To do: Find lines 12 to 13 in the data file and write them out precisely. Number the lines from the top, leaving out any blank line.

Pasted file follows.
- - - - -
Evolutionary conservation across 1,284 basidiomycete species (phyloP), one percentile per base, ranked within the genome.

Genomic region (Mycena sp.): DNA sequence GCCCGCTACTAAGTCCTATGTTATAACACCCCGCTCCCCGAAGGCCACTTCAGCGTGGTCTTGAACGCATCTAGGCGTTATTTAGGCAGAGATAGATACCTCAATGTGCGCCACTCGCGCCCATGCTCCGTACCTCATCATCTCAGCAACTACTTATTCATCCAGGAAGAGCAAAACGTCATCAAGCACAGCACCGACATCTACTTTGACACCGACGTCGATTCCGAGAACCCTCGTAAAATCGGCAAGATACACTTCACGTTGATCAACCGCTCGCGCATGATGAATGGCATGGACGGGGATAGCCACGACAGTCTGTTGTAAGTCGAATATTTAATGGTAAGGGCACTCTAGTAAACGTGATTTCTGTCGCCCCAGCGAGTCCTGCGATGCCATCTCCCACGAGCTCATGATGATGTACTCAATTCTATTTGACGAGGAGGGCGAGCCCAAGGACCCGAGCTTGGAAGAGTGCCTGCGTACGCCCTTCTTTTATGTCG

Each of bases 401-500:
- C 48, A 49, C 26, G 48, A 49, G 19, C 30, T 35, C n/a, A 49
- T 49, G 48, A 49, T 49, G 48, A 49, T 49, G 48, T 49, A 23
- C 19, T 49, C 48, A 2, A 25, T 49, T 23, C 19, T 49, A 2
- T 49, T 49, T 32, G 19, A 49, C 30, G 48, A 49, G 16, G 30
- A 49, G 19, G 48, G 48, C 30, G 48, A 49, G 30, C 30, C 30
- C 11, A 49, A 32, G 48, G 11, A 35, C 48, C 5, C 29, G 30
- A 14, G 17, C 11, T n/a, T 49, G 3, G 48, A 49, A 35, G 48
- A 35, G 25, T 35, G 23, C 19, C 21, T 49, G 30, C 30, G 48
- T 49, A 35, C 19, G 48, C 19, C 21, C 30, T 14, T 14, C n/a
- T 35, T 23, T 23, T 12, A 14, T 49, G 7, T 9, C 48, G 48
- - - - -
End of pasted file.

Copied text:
- T 49, A 35, C 19, G 48, C 19, C 21, C 30, T 14, T 14, C n/a
- T 35, T 23, T 23, T 12, A 14, T 49, G 7, T 9, C 48, G 48